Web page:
Author Topic: Investing in Ireland  (Read 4730 times)

rodrigojds

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Investing in Ireland
« on: July 06, 2016, 09:21:10 AM »
Hi everybody,
I'm new to this website even though I've followed this line of thought (money saving) for a while now. I am a Portuguese citizen married to a Czech girl and we are both living and working in Ireland.
I would seriously like to start investing my money to make it grow but the information on this website and forum is overwhelming (in a good way) :-) My plan is to retire sometime between 50-55.

I would just like to ask if anybody had any tips for us new guys? What should we look into..if there is anything Ireland based or should we look into something more international?

Really - ANY help would be GREATLY appreciated!! :)

Thank you!
Rodrigo and Hana

GeekyGirl

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Re: Investing in Ireland
« Reply #1 on: July 06, 2016, 10:07:15 AM »
Hey Rodrigo,

I know it is overwhelming. I would start simple and do it step by step.  I am describing below how I understand the path to FIRE. I'm also quite new and It may vary from person to person.
First of all what do you want: Saving? Investing? Being financially independent? Retiring early? Let’s assume you want all this.

1.   Savings: It seems that you are already doing this, but your question is a little vague? In general it helps to provide saving rate (how much of your take-home are you saving), monthly spending and then people can suggest ideas to cut your spending and increase your saving. But yes, the first step is to save, reduce your spending and increase your savings.

2.   Investing: Once you save, you need to make that money working for you. Look for posts on asset allocation and investing on the blog and others. Jcollins has a stock series that is very helpful (http://jlcollinsnh.com/stock-series/ ). You mention that you’re in Ireland and as you go over the blogs you’ll see everyone talking about Vanguard and the total market index, it is quite difficult to do it in Europe as you can see on those threads Investing with Vanguard for Europeans and What if you can’t buy VTSAX? Or even Vanguard? are very helpful.

3.   Being FI: you’ll need to figure out how much money you need to not need to ‘work’ anymore, ie how are you going to save enough so that money can have passive income that’ll sustain you forever. It’ll depend on the amount of your annual spending. There is a blog post on MMM: The simply shocking Math behind retirement. You can start there. If you assume a 4% SWR, you multiply your annual spending by 25 and this is the money you need to save, assuming that this amount will be invested with an interest return of 7% and 3% of inflation. This is based on US market so it might be different in Europe. Then you can make a plan on how you’re going to reduce your spending (though reducing the amount you need to be FI) and increasing your saving (thus reducing the time you need to stash your target amount) while looking for the most optimal way to invest. That’ll probably change as you learn more and become more effective on estimating your FI amount and finding lucrative investments, or increasing your income. It varies a lot.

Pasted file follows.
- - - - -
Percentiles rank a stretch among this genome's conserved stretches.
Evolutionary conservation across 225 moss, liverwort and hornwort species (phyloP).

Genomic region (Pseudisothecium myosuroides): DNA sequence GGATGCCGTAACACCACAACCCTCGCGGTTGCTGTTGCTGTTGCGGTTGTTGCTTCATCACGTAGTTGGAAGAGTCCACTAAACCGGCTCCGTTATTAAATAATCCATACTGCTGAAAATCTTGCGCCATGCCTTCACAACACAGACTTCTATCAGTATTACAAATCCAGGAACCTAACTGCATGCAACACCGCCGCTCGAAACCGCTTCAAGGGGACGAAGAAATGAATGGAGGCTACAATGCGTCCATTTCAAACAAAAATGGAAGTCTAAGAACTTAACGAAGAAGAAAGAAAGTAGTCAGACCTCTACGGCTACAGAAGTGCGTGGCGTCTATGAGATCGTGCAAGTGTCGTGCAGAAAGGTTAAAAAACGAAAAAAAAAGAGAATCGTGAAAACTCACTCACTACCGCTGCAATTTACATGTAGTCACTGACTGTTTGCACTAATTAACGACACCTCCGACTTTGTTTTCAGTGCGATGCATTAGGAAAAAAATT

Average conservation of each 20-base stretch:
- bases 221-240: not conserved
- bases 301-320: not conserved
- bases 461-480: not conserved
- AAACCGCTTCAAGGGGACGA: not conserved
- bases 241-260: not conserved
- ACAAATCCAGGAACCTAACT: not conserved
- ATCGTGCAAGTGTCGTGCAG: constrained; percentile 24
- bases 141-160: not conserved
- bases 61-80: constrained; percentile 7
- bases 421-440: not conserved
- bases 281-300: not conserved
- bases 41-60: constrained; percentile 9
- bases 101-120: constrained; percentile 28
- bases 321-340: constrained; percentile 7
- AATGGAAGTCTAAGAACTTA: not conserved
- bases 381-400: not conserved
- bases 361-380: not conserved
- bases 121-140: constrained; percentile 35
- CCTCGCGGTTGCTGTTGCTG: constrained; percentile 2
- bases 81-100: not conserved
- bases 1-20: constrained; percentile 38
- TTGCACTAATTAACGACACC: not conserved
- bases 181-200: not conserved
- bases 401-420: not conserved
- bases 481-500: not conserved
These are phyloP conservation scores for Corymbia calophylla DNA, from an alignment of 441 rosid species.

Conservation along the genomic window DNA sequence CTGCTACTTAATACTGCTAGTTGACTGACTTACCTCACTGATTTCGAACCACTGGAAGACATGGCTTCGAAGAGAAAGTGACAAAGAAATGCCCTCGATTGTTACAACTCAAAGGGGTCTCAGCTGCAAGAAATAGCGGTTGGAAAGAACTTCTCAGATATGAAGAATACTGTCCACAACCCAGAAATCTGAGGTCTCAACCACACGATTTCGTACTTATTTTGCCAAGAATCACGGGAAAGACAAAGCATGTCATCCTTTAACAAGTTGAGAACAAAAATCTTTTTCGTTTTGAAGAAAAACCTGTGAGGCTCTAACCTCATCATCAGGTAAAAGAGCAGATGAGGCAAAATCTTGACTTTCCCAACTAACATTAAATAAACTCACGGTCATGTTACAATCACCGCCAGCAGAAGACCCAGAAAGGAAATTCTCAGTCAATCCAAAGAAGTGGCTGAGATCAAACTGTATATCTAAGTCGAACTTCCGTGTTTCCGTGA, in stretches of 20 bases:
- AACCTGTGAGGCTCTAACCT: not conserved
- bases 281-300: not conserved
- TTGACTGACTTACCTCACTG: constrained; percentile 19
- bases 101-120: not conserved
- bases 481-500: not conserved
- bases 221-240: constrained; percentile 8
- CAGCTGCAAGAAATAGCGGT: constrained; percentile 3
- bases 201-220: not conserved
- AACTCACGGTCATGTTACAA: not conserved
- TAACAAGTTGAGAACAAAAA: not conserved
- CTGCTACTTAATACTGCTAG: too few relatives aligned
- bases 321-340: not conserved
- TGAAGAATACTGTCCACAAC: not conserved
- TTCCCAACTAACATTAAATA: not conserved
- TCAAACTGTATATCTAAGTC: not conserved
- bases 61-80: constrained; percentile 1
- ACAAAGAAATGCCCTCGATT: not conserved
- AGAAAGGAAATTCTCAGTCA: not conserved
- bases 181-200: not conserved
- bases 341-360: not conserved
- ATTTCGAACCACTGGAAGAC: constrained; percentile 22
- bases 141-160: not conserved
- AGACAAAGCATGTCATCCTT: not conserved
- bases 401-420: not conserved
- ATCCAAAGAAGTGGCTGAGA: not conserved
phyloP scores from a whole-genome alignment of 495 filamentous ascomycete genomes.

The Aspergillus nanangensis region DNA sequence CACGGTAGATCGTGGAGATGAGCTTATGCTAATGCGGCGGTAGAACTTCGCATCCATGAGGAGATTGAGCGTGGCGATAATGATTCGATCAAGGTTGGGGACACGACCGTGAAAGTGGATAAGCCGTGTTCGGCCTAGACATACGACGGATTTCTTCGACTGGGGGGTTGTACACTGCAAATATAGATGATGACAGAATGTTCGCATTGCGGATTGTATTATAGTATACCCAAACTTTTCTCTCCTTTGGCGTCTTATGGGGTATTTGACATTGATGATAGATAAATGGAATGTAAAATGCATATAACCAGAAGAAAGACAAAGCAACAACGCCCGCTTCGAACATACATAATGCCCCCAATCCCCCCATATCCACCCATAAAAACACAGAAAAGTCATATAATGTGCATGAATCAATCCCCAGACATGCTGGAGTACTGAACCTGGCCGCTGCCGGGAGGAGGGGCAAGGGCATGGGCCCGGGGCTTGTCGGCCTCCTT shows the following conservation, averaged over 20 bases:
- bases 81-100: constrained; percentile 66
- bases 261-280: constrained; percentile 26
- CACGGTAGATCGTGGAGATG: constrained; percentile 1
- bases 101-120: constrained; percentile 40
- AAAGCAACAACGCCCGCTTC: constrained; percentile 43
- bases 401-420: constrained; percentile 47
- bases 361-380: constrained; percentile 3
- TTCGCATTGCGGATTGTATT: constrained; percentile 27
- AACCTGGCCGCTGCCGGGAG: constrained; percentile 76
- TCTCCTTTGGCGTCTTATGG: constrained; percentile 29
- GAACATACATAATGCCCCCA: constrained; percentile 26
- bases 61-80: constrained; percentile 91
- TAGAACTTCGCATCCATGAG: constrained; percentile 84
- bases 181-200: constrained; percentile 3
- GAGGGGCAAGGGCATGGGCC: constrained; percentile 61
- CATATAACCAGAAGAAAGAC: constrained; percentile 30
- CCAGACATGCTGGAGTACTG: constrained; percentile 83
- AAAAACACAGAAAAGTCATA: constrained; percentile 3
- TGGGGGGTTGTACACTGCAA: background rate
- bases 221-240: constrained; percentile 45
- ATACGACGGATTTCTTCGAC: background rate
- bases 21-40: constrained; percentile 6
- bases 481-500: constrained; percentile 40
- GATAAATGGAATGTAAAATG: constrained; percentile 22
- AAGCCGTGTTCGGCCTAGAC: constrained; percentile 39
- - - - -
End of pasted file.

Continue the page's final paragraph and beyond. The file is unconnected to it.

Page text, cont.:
4.   Retiring early: based on your calculations of how much you need to be FI, you can see if you’ll be ready by 50-55 as you want or earlier. If it is later, you can try to find ways to reduce the amount you need, increase your saving rate, or find side-gigs or increase income. Some also decide to work part time after a certain amount. It’ll all depend on you and it may change overtime.

5.   Resources I share with people to inspire them to follow MMM or be FI or FIRE:
BLOG POSTS
http://www.mrmoneymustache.com/2011/09/15/a-brief-history-of-the-stash-how-we-saved-from-zero-to-retirement-in-ten-years/
http://www.mrmoneymustache.com/2012/01/13/the-shockingly-simple-math-behind-early-retirement/
http://earlyretirementextreme.com/about
http://earlyretirementextreme.com/how-i-live-on-7000-per-year.html
http://www.budgetsaresexy.com/2008/02/welcome-my-fellow-pfers_12/
http://jlcollinsnh.com/about/
http://www.gocurrycracker.com/start-here/
http://www.frugalwoods.com/2014/07/16/more-than-you-ever-wanted-to-know-about-the-frugalwoods-family/
http://www.thesimpledollar.com/little-steps-100-great-tips-for-saving-money-for-those-just-getting-started/
BOOKS
The Total Money Makeover
The Richest man in Babylon
Rich dad, Poor dad
The Automatic Millionaire
A Million Bucks by 30
The Millionaire next door
Your Money or Your Life

Good luck and do not hesitate if anything is unclear.

rodrigojds

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Re: Investing in Ireland
« Reply #2 on: July 06, 2016, 12:55:15 PM »
Thanks a lot for your reply GeekyGirl :)
I will try and reply the best I can.